25th County of London Cyclist Battalion
The London Regiment


 Wansey SMITH


 
Obituary

The death in action of Second Lieutenant Wansey Smith of "C" Company of the Second Battalion is grieved, not only by his old Company but the Second Battalion as a whole, for his numerous friends were by no means confined to his own Company. He would have gone to Chiseldon with the draft from the Second, but for an illness which placed him hors de combat on the very eve of departure. He was then a cyclist, having reverted from the rank of corporal at his own request, but in the spring of 1916 he was again promoted and went to Flanders as a lance corporal, where he saw a considerable amount of fighting. He was subsequently given a commission and sent back to England to an O.T.C. at Rhyl, but was soon out again for the second time. He eventually transferred to the R.A.F. having had pre-war experience of aviation, and it was in that corps that he met his death. He was on observation duty, flying low over the German lines at Ypres, when his pilot was wounded, and it is thought, fell on the controls, thus causing the machine to crash, luckily within the British lines.
Medical aid was on the spot, but nothing could be done to save his life. We take this opportunity of offering our sincerest condolences to Wansley's parents in their terrible loss, in which condolences, we are sure, all who knew him will join.

[The Londoner magazine, Feb 1919 - V.III, No.2 pg.52-53.]
 

In Memory of

2nd Lt. Wansey SMITH

Royal Air Force

who died age 26 on 2 April 1918 in France
 
Son of George Wansey Smith and Henrietta Maud Smith, of Finchley, London.

Remembered with honour  Lijssenthoek Military Cemetery, Belgium.

Commemorated in perpetuity by
the Commonwealth War Graves Commission

Location Information
Lijssenthoek Military Cemetery is located 12 Kms west of Ieper town centre, on the Boescheepseweg, a road leading from the N308 connecting Ieper to Poperinge.
From Ieper town centre the Poperingseweg (N308) is reached via the Elverdingestraat, then over two small roundabouts in the J. Capronstraat. The Poperingseweg is a continuation of the J. Capronstraat and begins after a prominent railway level crossing.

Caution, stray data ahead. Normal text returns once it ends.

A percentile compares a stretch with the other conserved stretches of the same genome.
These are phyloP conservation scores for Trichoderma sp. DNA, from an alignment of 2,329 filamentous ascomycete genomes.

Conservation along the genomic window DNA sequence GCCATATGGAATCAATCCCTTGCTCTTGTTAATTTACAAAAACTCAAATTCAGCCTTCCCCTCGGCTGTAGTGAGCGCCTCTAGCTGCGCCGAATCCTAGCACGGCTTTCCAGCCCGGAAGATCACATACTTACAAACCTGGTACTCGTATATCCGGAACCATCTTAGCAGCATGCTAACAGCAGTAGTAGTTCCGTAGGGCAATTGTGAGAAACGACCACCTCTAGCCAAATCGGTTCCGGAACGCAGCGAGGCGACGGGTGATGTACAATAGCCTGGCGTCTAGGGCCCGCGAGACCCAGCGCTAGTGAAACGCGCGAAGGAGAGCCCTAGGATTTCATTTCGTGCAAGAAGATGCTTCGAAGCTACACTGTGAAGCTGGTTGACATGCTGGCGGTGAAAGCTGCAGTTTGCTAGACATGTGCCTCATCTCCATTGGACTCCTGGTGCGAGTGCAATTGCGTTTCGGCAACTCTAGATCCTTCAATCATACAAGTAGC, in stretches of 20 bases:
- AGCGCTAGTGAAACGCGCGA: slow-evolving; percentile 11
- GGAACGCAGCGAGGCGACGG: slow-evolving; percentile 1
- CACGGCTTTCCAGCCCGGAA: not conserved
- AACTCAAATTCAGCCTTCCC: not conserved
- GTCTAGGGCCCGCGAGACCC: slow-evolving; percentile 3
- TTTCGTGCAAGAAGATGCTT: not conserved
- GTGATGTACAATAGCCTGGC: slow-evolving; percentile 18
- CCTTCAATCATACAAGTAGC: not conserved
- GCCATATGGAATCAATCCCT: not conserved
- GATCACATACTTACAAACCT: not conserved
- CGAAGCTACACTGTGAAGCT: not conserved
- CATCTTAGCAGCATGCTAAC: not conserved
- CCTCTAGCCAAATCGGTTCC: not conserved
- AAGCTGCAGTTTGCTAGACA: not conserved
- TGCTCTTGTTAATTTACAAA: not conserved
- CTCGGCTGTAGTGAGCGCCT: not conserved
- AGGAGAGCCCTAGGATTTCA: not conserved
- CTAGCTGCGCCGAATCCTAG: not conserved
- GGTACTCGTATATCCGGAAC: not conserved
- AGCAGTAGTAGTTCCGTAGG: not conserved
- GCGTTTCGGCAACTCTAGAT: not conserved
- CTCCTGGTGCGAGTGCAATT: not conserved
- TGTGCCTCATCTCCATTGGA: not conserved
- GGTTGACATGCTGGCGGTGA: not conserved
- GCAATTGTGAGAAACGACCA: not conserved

On reaching Poperinge, the N308 joins the left hand turning onto the R33, Poperinge ring road. The R33 ring continues to the left hand junction with the N38 Frans-Vlaanderenweg. 800 metres along the N38 lies the left hand turning onto Lenestraat. The next immediate right hand turning leads onto Boescheepseweg. The cemetery itself is located 2 Kms along Boescheepseweg on the right hand side of the road.

Historical Information
During the First World War, the village of Lijssenthoek was situated on the main communication line between the Allied military bases in the rear and the Ypres battlefields. Close to the Front, but out of the extreme range of most German field artillery, it became a natural place to establish casualty clearing stations. The cemetery was first used by the French 15th Hopital D'Evacuation and in June 1915, it began to be used by casualty clearing stations of the Commonwealth forces.
From April to August 1918, the casualty clearing stations fell back before the German advance and field ambulances (including a French ambulance) took their places.
The cemetery contains 9,901 Commonwealth burials of the First World War, 24 being unidentified. There are 883 war graves of other nationalities, mostly French and German, 11 of these are unidentified. There is 1 Non World War burial here.
The only concentration burials were 24 added to Plot XXXI in 1920 from isolated positions near Poperinghe and 17 added to Plot XXXII from St. Denijs Churchyard in 1981.
Eight of the headstones are Special Memorials to men known to be buried in this cemetery, these are located together alongside Plot 32 near the Stone of Remembrance.
The cemetery, designed by Sir Reginald Blomfield, is the second largest Commonwealth cemetery in Belgium.

[Courtesy of Commonwealth War Graves Commission]

 

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